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  • The stock market is poised to make a new low in October after September’s strong jobs report, according to Bank of America.
  • The US economy added 263,000 jobs last month, and the unemployment rate dipped to 3.5%.
  • “Only question for investors is hard landing or soft landing in 2023; we say hard landing,” BofA said.

US stocks are poised to make a new low in October following September’s strong jobs report, according to Bank of America’s Michael Hartnett.

The US economy added 263,000 jobs last month, besting estimates of 255,000, and the unemployment rate dipped to 3.5% from 3.7%. The jobs report only bolstered the Federal Reserve’s view that policymakers need to continue to hike interest rates to soften the economy and tame inflation.

And inflation is a real problem — not just in the US, but globally, according to Hartnett, who estimates that nearly 2 billion people are experiencing inflation of about 10%, while 1.3 billion people are suffering from inflation rates of more than 15%.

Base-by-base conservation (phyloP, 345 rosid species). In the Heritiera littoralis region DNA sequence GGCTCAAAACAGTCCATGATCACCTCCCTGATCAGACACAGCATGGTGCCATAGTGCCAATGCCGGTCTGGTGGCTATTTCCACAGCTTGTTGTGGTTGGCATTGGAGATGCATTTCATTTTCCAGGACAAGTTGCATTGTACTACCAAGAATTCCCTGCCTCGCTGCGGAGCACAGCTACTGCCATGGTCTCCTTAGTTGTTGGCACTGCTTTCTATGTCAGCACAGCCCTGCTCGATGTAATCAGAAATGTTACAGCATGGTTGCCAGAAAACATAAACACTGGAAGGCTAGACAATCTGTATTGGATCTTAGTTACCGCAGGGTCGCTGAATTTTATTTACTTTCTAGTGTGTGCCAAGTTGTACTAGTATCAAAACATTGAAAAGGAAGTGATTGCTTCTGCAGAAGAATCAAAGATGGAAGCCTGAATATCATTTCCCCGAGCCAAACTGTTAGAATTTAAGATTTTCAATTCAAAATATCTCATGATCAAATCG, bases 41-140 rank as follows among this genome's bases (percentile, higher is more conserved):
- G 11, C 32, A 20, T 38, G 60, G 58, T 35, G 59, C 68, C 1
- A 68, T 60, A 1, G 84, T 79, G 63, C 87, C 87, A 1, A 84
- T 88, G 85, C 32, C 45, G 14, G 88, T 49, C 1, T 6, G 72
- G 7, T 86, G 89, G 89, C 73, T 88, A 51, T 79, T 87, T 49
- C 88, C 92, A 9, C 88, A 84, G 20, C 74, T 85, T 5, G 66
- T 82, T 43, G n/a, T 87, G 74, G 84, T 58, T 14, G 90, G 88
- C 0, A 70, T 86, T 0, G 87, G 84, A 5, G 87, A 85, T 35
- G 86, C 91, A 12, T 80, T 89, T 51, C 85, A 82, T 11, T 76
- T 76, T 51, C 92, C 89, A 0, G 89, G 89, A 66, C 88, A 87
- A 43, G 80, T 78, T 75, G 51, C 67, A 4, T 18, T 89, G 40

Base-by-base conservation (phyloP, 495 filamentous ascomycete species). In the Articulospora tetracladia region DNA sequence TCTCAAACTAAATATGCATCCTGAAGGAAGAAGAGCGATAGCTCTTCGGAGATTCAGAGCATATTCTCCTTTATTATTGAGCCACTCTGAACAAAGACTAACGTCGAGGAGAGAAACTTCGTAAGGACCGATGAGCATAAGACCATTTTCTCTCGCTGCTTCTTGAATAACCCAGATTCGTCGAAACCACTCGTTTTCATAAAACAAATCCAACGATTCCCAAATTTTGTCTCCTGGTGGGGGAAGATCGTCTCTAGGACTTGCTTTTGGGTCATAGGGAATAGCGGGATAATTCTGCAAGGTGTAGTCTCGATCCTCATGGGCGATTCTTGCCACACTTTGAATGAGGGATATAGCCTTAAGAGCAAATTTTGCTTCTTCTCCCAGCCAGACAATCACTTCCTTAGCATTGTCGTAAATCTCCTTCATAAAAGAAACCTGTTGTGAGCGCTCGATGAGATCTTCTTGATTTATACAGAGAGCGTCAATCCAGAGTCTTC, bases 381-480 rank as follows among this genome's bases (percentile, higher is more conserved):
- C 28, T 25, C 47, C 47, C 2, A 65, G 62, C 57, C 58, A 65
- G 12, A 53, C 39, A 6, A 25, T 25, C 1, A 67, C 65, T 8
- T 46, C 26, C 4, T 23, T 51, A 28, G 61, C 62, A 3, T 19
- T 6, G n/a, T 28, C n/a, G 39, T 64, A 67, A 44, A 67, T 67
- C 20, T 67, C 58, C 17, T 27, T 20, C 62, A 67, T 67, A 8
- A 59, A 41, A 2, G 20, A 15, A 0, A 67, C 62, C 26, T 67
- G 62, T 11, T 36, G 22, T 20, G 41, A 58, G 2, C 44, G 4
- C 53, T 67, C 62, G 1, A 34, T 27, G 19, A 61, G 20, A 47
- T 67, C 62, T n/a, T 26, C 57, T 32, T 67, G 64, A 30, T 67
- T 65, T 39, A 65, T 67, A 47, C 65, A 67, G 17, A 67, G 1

Despite the high inflation and ongoing concerns in the market, there appears to be more room for downside, as Hartnett pointed out some valuation extremes that could be tempered further. For example, he observed that Tesla’s market cap is the same as the entire European banking sector, and that US equities as a percentage of the MSCI World Index just hit a new record high of 66%.

But even Hartnett is tempted to buy stocks given the near 25% year-to-date decline in the S&P 500. “So tempting to be contrarian bull,” he said, pointing to US stocks trading at a forward price-to-earnings ratio of 15x, and consensus bearishness among investors.

Still, despite those bullish signals, Hartnett thinks a hard economic landing is likely in 2023. “Only question for investors is hard landing or soft landing in 2023; we say hard landing,” BofA said.

The case for a hard landing includes the belief that if the Fed is indeed beholden to reaching its 2% inflation target, an interest rate shock will continue to ripple through Wall Street. In prior rate-hiking cycles, Hartnett noted that the average unemployment rate at the time of the last hike was 5.7%, meaning there could be job losses ahead.

And potential job losses could put stress on both the economy and banks. “Risk of credit event remains extremely high,” he said.



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